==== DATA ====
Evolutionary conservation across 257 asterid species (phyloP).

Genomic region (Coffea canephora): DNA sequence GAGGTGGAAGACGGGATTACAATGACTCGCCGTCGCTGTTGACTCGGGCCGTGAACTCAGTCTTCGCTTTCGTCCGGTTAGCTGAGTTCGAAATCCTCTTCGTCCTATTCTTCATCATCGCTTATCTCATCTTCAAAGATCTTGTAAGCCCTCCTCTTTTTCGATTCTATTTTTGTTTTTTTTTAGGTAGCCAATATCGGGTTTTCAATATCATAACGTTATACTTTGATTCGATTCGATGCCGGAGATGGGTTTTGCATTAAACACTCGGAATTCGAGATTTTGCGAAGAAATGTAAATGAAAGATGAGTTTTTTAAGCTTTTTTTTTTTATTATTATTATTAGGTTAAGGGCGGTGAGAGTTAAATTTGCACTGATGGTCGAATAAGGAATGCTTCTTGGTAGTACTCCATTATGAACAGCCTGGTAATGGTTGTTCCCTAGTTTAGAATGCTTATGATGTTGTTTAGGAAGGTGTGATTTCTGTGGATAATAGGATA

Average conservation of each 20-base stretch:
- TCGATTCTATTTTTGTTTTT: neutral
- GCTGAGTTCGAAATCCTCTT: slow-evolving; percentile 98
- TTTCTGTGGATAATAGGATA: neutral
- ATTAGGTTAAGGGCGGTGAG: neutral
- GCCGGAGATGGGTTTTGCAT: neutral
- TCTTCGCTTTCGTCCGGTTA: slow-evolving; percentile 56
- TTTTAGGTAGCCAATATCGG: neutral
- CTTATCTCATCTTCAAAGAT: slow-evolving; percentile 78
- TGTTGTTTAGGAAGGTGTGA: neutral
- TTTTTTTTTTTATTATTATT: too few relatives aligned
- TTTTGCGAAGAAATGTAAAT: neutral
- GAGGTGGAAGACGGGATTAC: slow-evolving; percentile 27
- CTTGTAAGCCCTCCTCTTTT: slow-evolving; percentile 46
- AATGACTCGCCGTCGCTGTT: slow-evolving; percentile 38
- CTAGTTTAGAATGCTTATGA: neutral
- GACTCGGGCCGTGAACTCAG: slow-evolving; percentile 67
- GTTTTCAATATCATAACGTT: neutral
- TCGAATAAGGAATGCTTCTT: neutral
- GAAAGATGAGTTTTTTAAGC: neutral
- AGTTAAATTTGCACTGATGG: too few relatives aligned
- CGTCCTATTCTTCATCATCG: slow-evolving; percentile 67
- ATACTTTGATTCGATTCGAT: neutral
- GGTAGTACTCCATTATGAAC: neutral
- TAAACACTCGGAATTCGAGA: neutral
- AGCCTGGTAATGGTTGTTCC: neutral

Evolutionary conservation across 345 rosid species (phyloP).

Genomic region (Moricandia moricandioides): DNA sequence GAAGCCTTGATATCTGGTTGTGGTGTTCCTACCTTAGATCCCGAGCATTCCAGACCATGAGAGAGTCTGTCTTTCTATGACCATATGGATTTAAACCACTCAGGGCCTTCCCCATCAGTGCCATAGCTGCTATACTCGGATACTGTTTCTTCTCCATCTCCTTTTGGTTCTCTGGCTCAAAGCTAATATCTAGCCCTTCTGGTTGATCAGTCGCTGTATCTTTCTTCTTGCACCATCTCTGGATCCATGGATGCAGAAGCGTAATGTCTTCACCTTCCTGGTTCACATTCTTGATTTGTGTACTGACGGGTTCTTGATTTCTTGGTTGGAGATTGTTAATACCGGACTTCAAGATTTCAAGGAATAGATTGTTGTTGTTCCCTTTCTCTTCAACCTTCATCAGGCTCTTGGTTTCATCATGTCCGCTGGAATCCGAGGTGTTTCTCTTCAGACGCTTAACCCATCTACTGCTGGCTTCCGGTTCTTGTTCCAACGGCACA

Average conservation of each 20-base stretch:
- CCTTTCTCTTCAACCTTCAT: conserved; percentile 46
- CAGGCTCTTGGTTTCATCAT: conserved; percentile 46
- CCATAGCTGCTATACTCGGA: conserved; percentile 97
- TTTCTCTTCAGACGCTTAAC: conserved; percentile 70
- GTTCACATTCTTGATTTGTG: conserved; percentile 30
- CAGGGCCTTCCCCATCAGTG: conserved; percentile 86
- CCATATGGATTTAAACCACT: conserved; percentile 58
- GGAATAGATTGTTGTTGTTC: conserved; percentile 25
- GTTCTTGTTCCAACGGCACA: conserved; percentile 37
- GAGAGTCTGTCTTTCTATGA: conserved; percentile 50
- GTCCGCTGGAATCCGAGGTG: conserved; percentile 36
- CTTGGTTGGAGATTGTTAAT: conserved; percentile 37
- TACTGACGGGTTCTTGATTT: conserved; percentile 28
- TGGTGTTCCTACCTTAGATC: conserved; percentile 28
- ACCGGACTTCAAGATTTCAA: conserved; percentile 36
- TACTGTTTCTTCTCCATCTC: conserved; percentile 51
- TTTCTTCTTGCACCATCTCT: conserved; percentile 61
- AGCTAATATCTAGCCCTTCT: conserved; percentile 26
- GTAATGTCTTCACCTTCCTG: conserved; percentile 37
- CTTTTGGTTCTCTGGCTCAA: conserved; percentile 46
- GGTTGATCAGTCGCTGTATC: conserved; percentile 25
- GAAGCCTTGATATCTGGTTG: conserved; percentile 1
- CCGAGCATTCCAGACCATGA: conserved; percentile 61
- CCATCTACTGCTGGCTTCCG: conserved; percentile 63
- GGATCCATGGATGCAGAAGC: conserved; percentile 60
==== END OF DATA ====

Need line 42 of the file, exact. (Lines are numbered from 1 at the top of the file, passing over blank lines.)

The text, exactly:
- GTCCGCTGGAATCCGAGGTG: conserved; percentile 36